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# Determine how the effect of electrical resistance changes with varied length of a metal wire.

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Introduction

Electrical Resistance Coursework

Aim

This coursework is based on the topic of electrical resistance.  The aim of this coursework is to determine how the effect of electrical resistance changes with varied length of a metal wire, which is the factor I will be investigating.  In order to do this, I will measure the resistance of the wire at equal length intervals, using a voltmeter in parallel and ammeter in series, and then record the change in resistance in relation to the length of the wire.  In the end I am going to find out as to how resistance of a metal wire varies in relation to the length of the wire used.

Theoretical Background

Firstly, resistance shall be dealt with.  Electrical resistance is the opposition to the flow of electric charge (current).  With a given energy source, such as a battery, the size of the current that flows is determined by the resistance of the circuit.  All conductors resist the flow of electric charge to a certain extent, but some conductors are better resistors than others.  The bigger the resistance of a conductor, the harder it is for electric charge to flow through it.

With a conductor of high resistance, the amount of charge flowing through it is reduced, and energy is released, resulting in the conductor becoming hot, due to friction.

Resistance can be defines as the ratio of the voltage across an object to the current flowing through it.  The formula to work out the resistance is:

Middle

increase in resistance, due to frequent collisions.

To do this I would use the same length and width of many different wire materials, using the same amount of voltage each time.

Finally, the length of the wire is a factor. The longer the wire, the longer it will take electrons to get to the end of the wire. This is because there will be more collisions between electrons and atoms. So, in theory, the length of the wire should be directly proportional to the resistance.

This would be very easy to do, and give accurate results. Because of the length being proportional to the resistance, I could link the length of a wire with the resistance of the wire, which would make my graph more interesting.

Due to the effectiveness of this method, I have decided to use the length of the wire as the factor that I am going to use.

## Prediction

I predict that, the longer the wire is, the more resistance there will be due to more collisions between the electrons and atoms. The length of the wire should be approximately proportionally the same as the resistance. In theory, if the wire is doubled, then so will the resistance. If the length is twice as much, then there will be twice as much collisions, which would increase the resistance.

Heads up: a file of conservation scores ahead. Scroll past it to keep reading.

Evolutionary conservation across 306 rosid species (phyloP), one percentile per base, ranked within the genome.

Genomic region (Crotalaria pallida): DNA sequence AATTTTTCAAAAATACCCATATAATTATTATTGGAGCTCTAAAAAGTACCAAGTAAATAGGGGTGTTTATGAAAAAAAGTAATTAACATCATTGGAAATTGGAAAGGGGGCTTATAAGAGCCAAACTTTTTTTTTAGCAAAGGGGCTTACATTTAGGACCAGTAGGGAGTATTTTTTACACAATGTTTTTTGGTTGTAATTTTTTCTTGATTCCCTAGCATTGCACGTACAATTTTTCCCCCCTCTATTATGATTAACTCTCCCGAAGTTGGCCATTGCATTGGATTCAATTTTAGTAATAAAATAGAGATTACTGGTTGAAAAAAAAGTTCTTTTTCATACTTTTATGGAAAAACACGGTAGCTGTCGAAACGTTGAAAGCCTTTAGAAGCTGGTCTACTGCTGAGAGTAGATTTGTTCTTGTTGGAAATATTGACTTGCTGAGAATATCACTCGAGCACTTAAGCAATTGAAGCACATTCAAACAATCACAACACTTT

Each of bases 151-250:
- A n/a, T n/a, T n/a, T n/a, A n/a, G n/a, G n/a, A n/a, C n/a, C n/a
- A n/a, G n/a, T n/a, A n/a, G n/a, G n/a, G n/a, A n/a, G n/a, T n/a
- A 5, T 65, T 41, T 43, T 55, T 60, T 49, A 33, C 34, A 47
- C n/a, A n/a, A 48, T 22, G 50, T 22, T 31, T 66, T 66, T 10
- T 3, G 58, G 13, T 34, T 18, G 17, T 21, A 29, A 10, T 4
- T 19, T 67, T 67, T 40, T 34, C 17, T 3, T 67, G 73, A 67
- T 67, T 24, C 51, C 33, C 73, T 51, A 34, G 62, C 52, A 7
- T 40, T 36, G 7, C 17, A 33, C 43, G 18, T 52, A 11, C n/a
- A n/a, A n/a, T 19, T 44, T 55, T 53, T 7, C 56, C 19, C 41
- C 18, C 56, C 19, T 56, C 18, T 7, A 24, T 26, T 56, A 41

## Apparatus

· Crocodile clips

· Ammeter

· Voltmeter

· Power supply

· Meter ruler

· Connecting wires

· sticky tape

· Thin Constantine wire

Diagram

Conclusion

As you can see in the diagram, the wire on the top is twice as big as the one below it, so it has twice the electrons too.

Evaluation

This experiment has gone satisfactory, but there have been certain things in the experiment that I have not been pleased with.

Some of my results have turned out anomalous. This mainly being:

60cm Anomalous

 V I R 1 0.09 11.11 1.5 0.13 11.54 2 0.18 11.11 2.5 0.21 11.91 3 0.25 12.00 3.5 0.29 12.07 4 0.33 12.12

I have probably ended up with this anomalous result because of an error in recording my results.

However, as you can see from my average resistance graph, the results are roughly on the same line, so this anomalous result did not do much harm when the results are averaged.

I have noticed, now that I have finished my coursework, that there are a number of things I could have done to get more accurate results.

Firstly, I would do the experiment using the width and the material used as a factor too, just to make sure that my averages are as correct as possible.

The next thing I would have done is to use pointers instead of the crocodile clips which I used. This is because pointers are a lot more accurate, because they have a smaller surface area on their tips than crocodile clips. This in effect would give much more accurate measurements.

This student written piece of work is one of many that can be found in our GCSE Electricity and Magnetism section.

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